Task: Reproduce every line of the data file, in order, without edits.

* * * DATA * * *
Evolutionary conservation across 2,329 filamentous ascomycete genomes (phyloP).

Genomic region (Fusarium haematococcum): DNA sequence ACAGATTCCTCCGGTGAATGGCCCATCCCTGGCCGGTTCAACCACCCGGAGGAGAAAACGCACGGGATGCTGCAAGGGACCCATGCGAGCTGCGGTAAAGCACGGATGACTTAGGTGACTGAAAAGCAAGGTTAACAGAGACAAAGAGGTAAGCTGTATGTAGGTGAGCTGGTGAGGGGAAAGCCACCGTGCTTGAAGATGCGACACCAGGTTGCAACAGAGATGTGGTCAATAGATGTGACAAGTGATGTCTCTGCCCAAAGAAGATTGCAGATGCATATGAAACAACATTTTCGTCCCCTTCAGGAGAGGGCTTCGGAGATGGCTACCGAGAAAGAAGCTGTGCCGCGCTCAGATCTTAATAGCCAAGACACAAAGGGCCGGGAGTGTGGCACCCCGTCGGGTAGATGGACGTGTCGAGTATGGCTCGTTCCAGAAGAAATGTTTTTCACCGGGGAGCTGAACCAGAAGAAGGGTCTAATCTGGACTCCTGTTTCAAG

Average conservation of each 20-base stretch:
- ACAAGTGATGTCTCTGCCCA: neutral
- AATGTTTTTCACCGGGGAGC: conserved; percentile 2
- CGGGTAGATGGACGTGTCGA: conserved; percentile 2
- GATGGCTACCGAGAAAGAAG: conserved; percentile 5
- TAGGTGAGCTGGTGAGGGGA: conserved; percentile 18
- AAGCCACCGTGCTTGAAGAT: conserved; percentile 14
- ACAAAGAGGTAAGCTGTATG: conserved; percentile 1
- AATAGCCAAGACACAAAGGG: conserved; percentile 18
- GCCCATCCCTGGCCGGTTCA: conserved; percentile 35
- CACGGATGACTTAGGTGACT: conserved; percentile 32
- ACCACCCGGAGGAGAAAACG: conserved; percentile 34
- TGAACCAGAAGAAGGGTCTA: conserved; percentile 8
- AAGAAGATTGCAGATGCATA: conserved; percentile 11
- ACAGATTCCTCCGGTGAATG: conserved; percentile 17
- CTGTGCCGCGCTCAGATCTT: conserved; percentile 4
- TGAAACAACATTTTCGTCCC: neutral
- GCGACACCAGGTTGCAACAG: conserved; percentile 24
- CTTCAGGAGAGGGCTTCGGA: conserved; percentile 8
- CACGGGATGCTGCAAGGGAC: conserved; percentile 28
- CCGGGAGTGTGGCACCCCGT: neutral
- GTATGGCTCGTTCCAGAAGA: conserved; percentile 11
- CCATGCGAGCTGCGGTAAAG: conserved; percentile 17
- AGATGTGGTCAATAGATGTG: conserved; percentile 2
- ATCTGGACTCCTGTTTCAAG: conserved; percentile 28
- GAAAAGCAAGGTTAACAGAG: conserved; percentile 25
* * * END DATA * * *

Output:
Evolutionary conservation across 2,329 filamentous ascomycete genomes (phyloP).

Genomic region (Fusarium haematococcum): DNA sequence ACAGATTCCTCCGGTGAATGGCCCATCCCTGGCCGGTTCAACCACCCGGAGGAGAAAACGCACGGGATGCTGCAAGGGACCCATGCGAGCTGCGGTAAAGCACGGATGACTTAGGTGACTGAAAAGCAAGGTTAACAGAGACAAAGAGGTAAGCTGTATGTAGGTGAGCTGGTGAGGGGAAAGCCACCGTGCTTGAAGATGCGACACCAGGTTGCAACAGAGATGTGGTCAATAGATGTGACAAGTGATGTCTCTGCCCAAAGAAGATTGCAGATGCATATGAAACAACATTTTCGTCCCCTTCAGGAGAGGGCTTCGGAGATGGCTACCGAGAAAGAAGCTGTGCCGCGCTCAGATCTTAATAGCCAAGACACAAAGGGCCGGGAGTGTGGCACCCCGTCGGGTAGATGGACGTGTCGAGTATGGCTCGTTCCAGAAGAAATGTTTTTCACCGGGGAGCTGAACCAGAAGAAGGGTCTAATCTGGACTCCTGTTTCAAG

Average conservation of each 20-base stretch:
- ACAAGTGATGTCTCTGCCCA: neutral
- AATGTTTTTCACCGGGGAGC: conserved; percentile 2
- CGGGTAGATGGACGTGTCGA: conserved; percentile 2
- GATGGCTACCGAGAAAGAAG: conserved; percentile 5
- TAGGTGAGCTGGTGAGGGGA: conserved; percentile 18
- AAGCCACCGTGCTTGAAGAT: conserved; percentile 14
- ACAAAGAGGTAAGCTGTATG: conserved; percentile 1
- AATAGCCAAGACACAAAGGG: conserved; percentile 18
- GCCCATCCCTGGCCGGTTCA: conserved; percentile 35
- CACGGATGACTTAGGTGACT: conserved; percentile 32
- ACCACCCGGAGGAGAAAACG: conserved; percentile 34
- TGAACCAGAAGAAGGGTCTA: conserved; percentile 8
- AAGAAGATTGCAGATGCATA: conserved; percentile 11
- ACAGATTCCTCCGGTGAATG: conserved; percentile 17
- CTGTGCCGCGCTCAGATCTT: conserved; percentile 4
- TGAAACAACATTTTCGTCCC: neutral
- GCGACACCAGGTTGCAACAG: conserved; percentile 24
- CTTCAGGAGAGGGCTTCGGA: conserved; percentile 8
- CACGGGATGCTGCAAGGGAC: conserved; percentile 28
- CCGGGAGTGTGGCACCCCGT: neutral
- GTATGGCTCGTTCCAGAAGA: conserved; percentile 11
- CCATGCGAGCTGCGGTAAAG: conserved; percentile 17
- AGATGTGGTCAATAGATGTG: conserved; percentile 2
- ATCTGGACTCCTGTTTCAAG: conserved; percentile 28
- GAAAAGCAAGGTTAACAGAG: conserved; percentile 25